How I Spent My Summer Vacation

Writing Prompt:
"I live in the white cottage at the north end of the lake."
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How I Spent My Summer Vacation

Carly lifted the binoculars again, pushing away the guilty feelings
that had made her lower them.

He certainly was handsome in a rugged, bohemian sort of way. She couldn’t get a good look at his face, but his swagger said it all.

“Whatcha lookin’ at?” said a voice so close it made her jump. It was Bobby, her kid brother.

Carly ruffled his hair, “Nothin’ squirt, I thought you were taking a nap.”

“I woked up,” Bobby said, “and I’m hungry.”

“Well, you sit right here on the porch and I’ll make you some lunch,” said Carly. She parked him on the big wooden porch swing and went into the house, letting the screen door slam behind her.

Carly had looked forward to summer at the lake, but babysitting her little brother every day had not been part of her plan. Unfortunately, her parents had counted on her so that they could finish remodeling the library in town. She understood, but she still wasn’t happy about the situation. Her “How I spend my Summer Vacation” essay in the fall was going to be awfully boring.

She slapped together a peanut butter and banana sandwich, being careful to cut off every speck of crust. It would never get eaten otherwise. She poured a glass of cold milk, sliced an apple and put them all on a tray.

As she carried Bobby’s lunch toward the door, she heard him talking.

“Those are Carly’s ‘noculers. She’s my sister. She likes to look at the white house with them.”

“Really,” said an unfamiliar voice, “and why does she like to watch the white house?”

“Don’t know,” said Bobby, then yelled, “Carly, I’m hungry!”.

Carly paused behind the darkness of the screen door before going out. It was Mr. Handsome, up close and just as good looking as he had been at a distance, only more so.

Her mind raced for a plausible reason to give him for pointing the binoculars in the direction of his house, but none came to mind.

She drew a deep breath and stepped out onto the porch.

“Here’s your lunch, Bobby,” then looking at the stranger, “Oh, hello, who are you?”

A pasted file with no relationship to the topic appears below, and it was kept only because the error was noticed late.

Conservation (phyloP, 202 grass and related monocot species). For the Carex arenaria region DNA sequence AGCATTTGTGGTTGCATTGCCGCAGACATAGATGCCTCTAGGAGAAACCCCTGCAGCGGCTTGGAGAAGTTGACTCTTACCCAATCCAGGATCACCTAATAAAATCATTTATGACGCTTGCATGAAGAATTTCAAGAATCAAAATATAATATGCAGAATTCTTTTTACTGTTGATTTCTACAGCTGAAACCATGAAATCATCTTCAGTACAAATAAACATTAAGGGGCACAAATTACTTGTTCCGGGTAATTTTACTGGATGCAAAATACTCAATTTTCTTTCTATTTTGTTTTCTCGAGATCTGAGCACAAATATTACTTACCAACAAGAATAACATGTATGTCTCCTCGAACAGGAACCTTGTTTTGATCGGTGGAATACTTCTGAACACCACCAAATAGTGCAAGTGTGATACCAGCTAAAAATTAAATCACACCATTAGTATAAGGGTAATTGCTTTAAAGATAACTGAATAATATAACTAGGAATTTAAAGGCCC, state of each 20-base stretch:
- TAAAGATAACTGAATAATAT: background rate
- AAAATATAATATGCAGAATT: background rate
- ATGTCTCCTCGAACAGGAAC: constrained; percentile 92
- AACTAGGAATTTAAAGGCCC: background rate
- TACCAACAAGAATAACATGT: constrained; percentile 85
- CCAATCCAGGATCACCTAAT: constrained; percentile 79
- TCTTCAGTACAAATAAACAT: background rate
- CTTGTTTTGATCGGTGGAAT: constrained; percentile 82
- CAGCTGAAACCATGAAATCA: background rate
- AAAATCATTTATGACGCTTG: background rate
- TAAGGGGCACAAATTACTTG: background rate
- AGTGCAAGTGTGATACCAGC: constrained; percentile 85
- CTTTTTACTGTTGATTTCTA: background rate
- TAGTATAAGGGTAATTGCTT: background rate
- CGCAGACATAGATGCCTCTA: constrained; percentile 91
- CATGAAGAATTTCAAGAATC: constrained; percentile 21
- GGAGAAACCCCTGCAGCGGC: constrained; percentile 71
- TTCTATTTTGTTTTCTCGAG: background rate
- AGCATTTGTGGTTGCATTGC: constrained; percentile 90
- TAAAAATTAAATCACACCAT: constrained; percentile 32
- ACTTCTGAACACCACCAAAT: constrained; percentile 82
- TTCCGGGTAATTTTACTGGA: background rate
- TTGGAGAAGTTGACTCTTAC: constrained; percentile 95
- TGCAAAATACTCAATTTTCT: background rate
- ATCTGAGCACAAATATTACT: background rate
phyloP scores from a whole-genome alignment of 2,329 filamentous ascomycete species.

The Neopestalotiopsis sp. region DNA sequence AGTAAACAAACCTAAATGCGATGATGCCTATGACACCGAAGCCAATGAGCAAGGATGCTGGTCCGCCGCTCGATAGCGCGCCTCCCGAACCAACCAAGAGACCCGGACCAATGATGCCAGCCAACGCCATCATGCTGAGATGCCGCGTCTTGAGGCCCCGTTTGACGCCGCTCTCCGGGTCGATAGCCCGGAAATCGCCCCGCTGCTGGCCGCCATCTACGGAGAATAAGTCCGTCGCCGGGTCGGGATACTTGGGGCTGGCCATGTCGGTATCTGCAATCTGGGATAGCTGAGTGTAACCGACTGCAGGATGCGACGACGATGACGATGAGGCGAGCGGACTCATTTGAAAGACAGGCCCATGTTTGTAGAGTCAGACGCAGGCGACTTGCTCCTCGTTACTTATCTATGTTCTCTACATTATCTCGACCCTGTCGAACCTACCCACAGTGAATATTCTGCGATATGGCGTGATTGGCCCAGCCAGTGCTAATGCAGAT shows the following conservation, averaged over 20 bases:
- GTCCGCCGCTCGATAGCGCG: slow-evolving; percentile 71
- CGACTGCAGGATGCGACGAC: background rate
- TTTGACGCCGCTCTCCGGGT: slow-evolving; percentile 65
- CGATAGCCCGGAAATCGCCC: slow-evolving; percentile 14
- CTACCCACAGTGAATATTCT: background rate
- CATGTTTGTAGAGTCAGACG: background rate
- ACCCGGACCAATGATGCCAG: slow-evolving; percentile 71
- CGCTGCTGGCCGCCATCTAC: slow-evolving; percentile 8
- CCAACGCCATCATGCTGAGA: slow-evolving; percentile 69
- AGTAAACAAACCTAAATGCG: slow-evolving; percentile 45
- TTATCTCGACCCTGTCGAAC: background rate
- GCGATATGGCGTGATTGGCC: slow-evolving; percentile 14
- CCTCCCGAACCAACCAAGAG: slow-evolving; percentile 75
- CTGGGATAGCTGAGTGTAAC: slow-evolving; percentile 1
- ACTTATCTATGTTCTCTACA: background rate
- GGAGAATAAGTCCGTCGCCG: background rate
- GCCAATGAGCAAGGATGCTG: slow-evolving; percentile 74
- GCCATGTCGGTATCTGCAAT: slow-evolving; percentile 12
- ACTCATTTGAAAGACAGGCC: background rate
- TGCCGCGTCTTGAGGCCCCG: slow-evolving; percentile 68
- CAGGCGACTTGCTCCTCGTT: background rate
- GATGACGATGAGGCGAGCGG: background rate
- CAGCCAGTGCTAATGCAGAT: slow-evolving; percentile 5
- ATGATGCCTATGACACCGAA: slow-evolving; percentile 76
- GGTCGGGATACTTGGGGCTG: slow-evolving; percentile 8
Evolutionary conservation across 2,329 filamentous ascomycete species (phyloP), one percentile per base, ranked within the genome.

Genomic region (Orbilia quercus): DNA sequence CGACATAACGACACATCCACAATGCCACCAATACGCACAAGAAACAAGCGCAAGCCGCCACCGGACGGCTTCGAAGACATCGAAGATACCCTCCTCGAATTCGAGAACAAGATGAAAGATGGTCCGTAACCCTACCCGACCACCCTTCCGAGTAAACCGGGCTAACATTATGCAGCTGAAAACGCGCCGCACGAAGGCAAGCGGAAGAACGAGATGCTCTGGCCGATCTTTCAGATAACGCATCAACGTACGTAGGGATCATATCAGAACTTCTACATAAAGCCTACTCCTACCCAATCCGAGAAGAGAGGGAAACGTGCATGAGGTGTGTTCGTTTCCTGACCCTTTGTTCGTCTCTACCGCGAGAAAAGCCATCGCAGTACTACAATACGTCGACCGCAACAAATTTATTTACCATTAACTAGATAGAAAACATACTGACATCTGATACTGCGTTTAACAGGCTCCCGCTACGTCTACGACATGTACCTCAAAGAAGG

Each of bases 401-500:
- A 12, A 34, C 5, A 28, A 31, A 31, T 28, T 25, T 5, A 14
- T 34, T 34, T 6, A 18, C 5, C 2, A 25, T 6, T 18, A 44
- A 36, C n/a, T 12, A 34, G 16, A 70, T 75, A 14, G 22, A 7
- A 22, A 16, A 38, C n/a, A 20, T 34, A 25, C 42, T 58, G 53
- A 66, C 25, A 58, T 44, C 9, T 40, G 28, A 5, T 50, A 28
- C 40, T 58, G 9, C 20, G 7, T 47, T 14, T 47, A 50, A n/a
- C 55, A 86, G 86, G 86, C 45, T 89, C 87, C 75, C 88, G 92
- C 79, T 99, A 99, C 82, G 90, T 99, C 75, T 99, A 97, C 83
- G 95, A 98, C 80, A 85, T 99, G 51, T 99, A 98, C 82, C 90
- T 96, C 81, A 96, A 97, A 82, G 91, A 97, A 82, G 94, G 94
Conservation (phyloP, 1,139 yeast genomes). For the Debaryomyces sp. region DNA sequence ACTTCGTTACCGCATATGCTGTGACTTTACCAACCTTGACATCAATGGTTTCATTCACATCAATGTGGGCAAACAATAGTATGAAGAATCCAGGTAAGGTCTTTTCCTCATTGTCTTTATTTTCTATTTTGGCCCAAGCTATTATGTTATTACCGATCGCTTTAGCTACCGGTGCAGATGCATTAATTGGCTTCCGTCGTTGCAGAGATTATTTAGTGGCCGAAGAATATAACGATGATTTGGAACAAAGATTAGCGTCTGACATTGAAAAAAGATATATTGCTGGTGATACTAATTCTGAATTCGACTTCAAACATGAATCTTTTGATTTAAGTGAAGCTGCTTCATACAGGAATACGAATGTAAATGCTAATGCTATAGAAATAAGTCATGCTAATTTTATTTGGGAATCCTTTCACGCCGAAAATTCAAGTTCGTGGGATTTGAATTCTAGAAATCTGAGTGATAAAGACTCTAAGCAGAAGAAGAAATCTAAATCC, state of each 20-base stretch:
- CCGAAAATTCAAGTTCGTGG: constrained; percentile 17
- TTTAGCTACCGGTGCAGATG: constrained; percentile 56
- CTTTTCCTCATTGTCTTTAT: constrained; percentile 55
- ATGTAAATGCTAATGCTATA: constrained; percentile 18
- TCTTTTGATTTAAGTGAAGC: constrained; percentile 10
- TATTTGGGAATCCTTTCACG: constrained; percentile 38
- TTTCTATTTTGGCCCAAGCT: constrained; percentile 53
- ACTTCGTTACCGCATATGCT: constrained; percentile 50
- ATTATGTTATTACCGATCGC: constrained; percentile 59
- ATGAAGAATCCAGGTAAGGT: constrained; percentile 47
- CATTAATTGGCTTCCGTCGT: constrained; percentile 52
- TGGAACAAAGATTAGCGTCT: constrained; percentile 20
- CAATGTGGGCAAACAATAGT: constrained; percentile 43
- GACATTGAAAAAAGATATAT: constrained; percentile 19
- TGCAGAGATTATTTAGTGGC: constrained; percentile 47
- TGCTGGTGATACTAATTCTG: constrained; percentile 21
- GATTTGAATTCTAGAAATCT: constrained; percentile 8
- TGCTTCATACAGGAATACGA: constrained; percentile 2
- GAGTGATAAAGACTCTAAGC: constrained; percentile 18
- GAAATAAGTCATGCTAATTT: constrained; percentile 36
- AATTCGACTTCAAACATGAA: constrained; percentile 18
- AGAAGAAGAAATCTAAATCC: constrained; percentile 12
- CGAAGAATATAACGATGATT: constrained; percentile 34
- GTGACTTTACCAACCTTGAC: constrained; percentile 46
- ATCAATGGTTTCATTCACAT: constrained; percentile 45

“Chad Ferris,” he said, “I live in the white cottage on the north side of the lake.” The amused undertone in his voice was unmistakable.

Carly flushed with embarrassment, then stammered, “Oh, the one down by the old mill. Have you noticed the herons that roost in the reeds by the mill? I just love watching them fish the lake.” She picked up the binoculars, “Don’t you think it’s fascinating how they swoop down so gracefully to catch a fish?”

She watched his smile grow as she stumbled through her lame excuse until it was a wide grin. She wasn’t fooling anybody and they both knew it.

“Maybe you and Bobby would like to take a walk down to the cottage sometime and see the herons up close.” He said.

“Yay,” said Bobby, bouncing up and down.

“Maybe,” she said, noncommittally, although she felt like bouncing up and down herself.

Chad gave a little wave of his hand, flashed her another one of his heart-melting grins, then turned and walked back down the path.

Carly watched him walk toward the little white cottage.

“Well, things were certainly looking up. Maybe she would be writing a very interesting essay this September after all.”

If she had only been able to see into the future just a couple of weeks, she would never have taken him up on his invitation. Never in a million years!

(Copyright © 2009 Jan Christiansen. All rights reserved.)

2 comments:

Anonymous said...

what's the rest, what's the rest!!!??? Missy

Jan said...

Sorry, Sis...I can't tell you the rest. This is the beginning idea for a novel I will be writing during the month of November.